The California Department of Motor Vehicles is proposing more lenient state regulations to allow manufacturers to test and deploy self-driving cars.
The agency said Wednesday that it would allow autonomous vehicles to be tested without a human behind the wheel, and such vehicles could be used by the public. The proposed regulations will undergo a 15-day comment period, ending Oct. 25.
"The department looks forward to seeing those companies and additional companies advance the technology under these new regulations," DMV Director Jean Shiomoto said in a statement. "Today's action continues the department's efforts to complete these regulations by the end of the year."
The proposed regulations are a revised version of those published on March 10, after the agency received feedback from manufacturers, consumer advocates, local government and insurance companies. The DMV said it expects the revisions will take effect before June 2018.
The new regulations are a marked change from the DMV's previous stance on autonomous vehicle testing. Under current law, test vehicles must have driving controls and a driver behind the wheel.
California also requires manufacturers to obtain licenses to test self-driving cars -- 42 companies now hold such permits -- and report any traffic accidents they are involved in and any instances where autonomous mode is disengaged. The new regulations would enact a universal template for reporting disengagements with a standardized form to disclose when and how a disengagement occurred.
The regulations do not cover the testing of autonomous vehicles weighing more than 10,000 pounds.
The state also requires manufacturers to meet Federal Motor Vehicle Safety Standards, and share any safety assessments submitted to the National Highway Traffic Safety Administration. NHTSA released its revised autonomous vehicle testing guidelines in September, and Congress is currently considering two draft bills to regulate self-driving car deployment.
Though California has been a hub for autonomous vehicle development, companies such as Waymo and Uber have been operating self-driving ride-hailing pilots in Arizona and Pennsylvania, where regulations are less restrictive.
Wade Newton, a spokesman for trade group the Alliance of Automobile Manufacturers, said Wednesday it appeared that California had recognized that "certain onerous" requirements could delay deployment of self-driving technology.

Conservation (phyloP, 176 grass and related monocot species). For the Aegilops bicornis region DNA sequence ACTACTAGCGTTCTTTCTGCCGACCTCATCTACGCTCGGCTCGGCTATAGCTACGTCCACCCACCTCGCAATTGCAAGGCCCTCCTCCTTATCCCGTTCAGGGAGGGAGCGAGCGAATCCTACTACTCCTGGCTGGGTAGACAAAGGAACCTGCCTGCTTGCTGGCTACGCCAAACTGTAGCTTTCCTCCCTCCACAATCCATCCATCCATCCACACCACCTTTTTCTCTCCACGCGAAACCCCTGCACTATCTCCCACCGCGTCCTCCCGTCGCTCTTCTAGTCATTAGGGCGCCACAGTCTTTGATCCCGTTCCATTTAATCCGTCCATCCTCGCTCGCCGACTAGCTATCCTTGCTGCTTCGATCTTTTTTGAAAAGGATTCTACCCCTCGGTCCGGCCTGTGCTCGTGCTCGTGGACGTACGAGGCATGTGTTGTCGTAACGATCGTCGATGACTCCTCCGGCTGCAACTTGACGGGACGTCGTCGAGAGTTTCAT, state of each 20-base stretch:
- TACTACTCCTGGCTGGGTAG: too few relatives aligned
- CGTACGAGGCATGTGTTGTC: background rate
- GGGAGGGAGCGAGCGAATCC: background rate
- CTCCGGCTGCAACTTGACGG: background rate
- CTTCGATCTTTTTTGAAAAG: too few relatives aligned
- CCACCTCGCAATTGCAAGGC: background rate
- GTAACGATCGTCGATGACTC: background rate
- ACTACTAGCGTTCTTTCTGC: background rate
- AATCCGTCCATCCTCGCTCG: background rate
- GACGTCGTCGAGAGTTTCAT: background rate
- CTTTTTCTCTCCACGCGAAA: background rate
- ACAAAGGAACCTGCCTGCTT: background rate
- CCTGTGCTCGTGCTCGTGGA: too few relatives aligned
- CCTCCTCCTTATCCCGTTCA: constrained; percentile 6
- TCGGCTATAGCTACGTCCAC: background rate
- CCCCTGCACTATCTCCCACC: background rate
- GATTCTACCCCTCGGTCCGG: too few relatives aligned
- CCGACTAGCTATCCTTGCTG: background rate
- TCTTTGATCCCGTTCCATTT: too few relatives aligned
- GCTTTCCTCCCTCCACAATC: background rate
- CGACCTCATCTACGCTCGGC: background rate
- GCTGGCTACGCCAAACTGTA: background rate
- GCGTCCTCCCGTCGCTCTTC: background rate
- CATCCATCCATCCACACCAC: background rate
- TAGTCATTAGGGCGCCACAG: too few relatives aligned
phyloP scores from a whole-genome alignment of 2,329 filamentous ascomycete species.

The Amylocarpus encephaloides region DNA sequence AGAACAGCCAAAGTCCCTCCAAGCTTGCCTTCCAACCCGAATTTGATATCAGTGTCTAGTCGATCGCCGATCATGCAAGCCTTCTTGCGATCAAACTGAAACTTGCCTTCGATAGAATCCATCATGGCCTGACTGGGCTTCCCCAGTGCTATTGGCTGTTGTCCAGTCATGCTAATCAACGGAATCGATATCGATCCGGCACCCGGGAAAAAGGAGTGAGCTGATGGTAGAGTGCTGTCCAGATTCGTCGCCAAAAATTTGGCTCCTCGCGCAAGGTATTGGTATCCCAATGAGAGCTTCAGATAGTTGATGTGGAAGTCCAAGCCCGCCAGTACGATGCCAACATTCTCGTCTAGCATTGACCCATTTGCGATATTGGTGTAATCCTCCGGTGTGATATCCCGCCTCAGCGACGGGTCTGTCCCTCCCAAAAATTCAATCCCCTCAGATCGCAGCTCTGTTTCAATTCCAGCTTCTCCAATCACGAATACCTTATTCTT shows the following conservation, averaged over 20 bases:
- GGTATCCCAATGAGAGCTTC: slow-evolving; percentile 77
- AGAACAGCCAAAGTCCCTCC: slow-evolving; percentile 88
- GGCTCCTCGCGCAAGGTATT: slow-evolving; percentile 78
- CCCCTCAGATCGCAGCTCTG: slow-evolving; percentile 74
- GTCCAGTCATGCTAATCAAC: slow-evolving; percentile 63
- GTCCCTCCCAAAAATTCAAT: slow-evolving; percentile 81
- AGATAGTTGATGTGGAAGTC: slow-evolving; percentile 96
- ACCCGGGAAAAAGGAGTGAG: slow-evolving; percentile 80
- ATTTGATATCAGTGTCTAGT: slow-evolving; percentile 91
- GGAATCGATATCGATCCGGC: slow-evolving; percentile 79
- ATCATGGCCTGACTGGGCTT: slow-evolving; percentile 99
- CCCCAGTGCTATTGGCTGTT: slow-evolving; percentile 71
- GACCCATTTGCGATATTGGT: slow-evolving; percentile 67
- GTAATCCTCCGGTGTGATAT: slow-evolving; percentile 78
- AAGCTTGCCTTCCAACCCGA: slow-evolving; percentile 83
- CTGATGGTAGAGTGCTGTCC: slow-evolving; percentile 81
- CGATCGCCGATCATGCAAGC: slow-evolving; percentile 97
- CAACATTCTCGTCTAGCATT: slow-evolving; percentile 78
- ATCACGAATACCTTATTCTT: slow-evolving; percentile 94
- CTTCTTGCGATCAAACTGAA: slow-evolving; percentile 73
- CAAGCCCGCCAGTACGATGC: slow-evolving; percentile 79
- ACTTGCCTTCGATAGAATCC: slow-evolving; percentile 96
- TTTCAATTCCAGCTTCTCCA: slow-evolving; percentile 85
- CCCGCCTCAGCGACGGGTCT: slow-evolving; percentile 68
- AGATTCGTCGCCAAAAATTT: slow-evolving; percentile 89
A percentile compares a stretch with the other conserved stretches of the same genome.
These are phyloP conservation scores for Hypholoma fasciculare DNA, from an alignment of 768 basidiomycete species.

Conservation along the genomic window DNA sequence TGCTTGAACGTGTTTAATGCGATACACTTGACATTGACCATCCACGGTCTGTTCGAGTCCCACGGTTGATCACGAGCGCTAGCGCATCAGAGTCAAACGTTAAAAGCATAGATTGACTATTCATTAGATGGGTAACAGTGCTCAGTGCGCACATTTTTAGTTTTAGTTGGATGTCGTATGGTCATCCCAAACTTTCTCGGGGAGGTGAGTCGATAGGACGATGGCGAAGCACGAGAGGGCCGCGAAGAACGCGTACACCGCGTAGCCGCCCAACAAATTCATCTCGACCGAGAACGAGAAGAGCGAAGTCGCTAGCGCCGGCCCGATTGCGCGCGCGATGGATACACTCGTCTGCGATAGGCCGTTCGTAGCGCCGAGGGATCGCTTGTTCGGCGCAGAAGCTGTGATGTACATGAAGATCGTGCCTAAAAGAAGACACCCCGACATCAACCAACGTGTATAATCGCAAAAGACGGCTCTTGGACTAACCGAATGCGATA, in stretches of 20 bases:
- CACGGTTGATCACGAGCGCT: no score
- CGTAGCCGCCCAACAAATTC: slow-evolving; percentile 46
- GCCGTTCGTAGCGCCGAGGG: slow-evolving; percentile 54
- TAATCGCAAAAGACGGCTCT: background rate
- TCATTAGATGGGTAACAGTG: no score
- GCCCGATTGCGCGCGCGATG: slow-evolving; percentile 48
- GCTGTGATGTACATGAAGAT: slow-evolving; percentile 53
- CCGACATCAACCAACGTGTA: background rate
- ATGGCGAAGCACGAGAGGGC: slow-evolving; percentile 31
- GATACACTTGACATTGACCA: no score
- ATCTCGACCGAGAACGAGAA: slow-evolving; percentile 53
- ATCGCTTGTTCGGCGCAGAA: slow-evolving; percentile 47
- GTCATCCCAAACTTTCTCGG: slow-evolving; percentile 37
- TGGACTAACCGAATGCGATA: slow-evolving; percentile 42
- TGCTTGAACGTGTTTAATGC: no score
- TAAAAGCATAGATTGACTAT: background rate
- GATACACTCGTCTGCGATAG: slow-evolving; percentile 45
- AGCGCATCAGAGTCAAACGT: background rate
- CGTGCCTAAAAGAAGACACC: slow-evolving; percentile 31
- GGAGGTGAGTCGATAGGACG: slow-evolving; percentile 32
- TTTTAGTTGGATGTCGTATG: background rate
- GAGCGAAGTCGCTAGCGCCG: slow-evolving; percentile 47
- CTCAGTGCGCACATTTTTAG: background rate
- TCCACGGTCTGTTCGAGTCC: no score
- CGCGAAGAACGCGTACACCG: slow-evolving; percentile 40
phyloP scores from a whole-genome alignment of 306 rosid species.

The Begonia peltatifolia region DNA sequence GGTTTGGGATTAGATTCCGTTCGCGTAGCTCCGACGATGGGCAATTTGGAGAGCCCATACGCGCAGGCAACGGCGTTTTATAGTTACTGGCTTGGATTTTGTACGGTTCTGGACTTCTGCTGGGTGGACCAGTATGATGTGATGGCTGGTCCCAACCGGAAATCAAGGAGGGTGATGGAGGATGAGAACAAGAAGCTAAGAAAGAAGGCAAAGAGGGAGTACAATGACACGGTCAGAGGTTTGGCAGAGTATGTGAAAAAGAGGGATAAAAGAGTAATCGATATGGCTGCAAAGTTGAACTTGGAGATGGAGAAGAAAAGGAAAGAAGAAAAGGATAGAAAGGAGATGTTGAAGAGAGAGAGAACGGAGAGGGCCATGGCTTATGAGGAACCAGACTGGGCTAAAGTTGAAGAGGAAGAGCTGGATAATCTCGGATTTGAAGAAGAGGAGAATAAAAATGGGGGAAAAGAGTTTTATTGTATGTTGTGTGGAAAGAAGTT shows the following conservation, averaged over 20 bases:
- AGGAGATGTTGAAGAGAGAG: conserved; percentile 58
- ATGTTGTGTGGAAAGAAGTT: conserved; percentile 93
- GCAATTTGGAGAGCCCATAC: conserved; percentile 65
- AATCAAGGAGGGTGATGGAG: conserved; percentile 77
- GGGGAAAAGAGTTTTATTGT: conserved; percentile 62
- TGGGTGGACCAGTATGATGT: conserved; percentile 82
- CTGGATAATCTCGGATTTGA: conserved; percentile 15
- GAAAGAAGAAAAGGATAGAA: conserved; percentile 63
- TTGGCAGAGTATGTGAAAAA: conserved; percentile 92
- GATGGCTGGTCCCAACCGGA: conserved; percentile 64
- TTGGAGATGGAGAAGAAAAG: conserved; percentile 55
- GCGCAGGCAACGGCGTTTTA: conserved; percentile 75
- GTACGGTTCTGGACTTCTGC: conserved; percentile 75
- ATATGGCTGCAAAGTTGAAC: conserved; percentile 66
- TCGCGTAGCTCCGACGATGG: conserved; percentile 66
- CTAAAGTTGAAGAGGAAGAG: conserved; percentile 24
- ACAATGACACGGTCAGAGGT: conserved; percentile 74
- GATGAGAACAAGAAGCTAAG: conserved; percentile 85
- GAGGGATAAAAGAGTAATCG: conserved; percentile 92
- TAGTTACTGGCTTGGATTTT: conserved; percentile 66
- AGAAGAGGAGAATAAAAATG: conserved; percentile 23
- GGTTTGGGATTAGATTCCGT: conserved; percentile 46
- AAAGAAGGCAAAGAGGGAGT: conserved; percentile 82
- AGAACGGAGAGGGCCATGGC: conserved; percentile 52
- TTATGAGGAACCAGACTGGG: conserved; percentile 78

"We appreciate the (state's) attempts to streamline requirements consistent with the recently updated federal guidance," Newton said.
But the Association of Global Automakers, a trade group representing mostly Asian and European automakers, said California did not go far enough.
"A special permit is still required to deploy, creating regulatory uncertainty and raising concerns about the ability of autonomous vehicles to cross state lines," it said.
Companies would still need a California permit to test or deploy vehicles on state roads.
California would also require automakers and tech firms to record information about autonomous sensors in the 30 seconds before a collision. Vehicles must follow all state laws "except when necessary for the safety of the vehicle's occupants" or other road users.
Consumer Watchdog criticized the revisions, saying California should stick to its earlier, stricter state requirements.
The group noted local communities could not block testing under the proposal.
Last week, a Senate panel approved a bill aimed at speeding the use of self-driving cars without human controls in the United States, a measure that also bars states from imposing regulatory road blocks.
Automakers would be able to win exemptions from safety rules that require human controls if they met certain requirements. States could set rules on registration, licensing, liability, insurance and safety inspections, but not performance standards.
General Motors CEO Mary Barra told Reuters on Tuesday that the federal legislation "allows us to get this technology on the road," but declined to say when the automaker might seek approval for exemptions.
Reuters contributed to this report